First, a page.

I recently spoke with one of the founding principals at the financial firm where I work.
“What did you major in?” he asked.
“English,” I replied.
“That’s fantastic,” he said. “That’s a great major.”
I couldn’t help but laugh. His comment was so fundamentally at odds with everything I’ve heard over the last three years as I worked to build up my credibility within the industry. So I asked him why he felt that way — because pretty much everyone else I have ever spoken to about my professional goals has warned me my educational background will always be a huge liability.
He explained that English majors can think critically, put ideas together in a logical way, and most importantly, communicate that information clearly to people who need it. Everything else in finance can be taught on the job, he said.
His comments got me thinking more about my writing, and the path that led me from a writing career to one in finance. And I’ve realized that what I do isn’t so different from writing after all. Finance is all about telling a story (hopefully not fictional — though the way some research is written you would never know it). It’s just that financial stories are written in an entirely different language.
A valuation model, for example, is nothing more than a formal mathematical structure for a particular story, the way one narrative structure may work better for a certain fictional story than another. At the end of the day a valuation model tells the story of a company, or another asset, and why it might be worth X as opposed to say, Y. The characters may be cash flows and discount rates as opposed to adventurers and monsters. Sure, a discounted cash flow valuation of Unilever may not read like Lord of the Rings, but both the valuation and the novel are telling stories, and both should flow logically from beginning to end. I happen to find valuation every bit as compelling as swords and sorcery (a kind of mental illness, if you ask my girlfriend). A decent salary doesn’t hurt, either.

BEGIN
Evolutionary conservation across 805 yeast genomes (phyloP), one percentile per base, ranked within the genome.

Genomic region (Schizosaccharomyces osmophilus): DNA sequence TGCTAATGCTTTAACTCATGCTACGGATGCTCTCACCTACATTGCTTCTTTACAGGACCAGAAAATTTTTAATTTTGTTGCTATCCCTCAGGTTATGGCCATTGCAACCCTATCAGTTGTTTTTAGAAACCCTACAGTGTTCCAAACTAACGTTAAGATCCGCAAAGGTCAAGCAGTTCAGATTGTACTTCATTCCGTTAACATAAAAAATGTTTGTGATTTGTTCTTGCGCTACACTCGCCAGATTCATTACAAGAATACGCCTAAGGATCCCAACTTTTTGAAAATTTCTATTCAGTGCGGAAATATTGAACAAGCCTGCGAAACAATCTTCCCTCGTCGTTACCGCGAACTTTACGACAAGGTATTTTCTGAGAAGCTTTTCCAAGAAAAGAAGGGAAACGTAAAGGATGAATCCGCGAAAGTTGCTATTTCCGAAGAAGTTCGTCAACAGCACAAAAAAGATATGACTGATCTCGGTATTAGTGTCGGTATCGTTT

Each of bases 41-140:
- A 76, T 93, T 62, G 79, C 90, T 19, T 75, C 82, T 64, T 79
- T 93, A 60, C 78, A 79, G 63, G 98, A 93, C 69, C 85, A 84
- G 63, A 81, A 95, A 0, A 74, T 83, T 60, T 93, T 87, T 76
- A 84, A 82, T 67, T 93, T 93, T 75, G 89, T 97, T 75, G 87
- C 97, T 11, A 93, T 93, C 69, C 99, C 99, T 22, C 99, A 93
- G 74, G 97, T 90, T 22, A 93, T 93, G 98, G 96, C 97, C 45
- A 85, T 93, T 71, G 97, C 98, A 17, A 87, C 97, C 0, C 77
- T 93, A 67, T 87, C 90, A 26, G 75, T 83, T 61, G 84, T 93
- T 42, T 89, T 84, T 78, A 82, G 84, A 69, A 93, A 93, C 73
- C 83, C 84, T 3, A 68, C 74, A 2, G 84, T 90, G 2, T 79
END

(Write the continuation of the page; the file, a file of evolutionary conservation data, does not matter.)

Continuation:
The moral of the story, as far as I’m concerned, is that we need to disabuse ourselves of the notion that there are “math people” and “writing people,” or “creative people” and “business people,” and that these labels are somehow mutually exclusive. It simply isn’t true.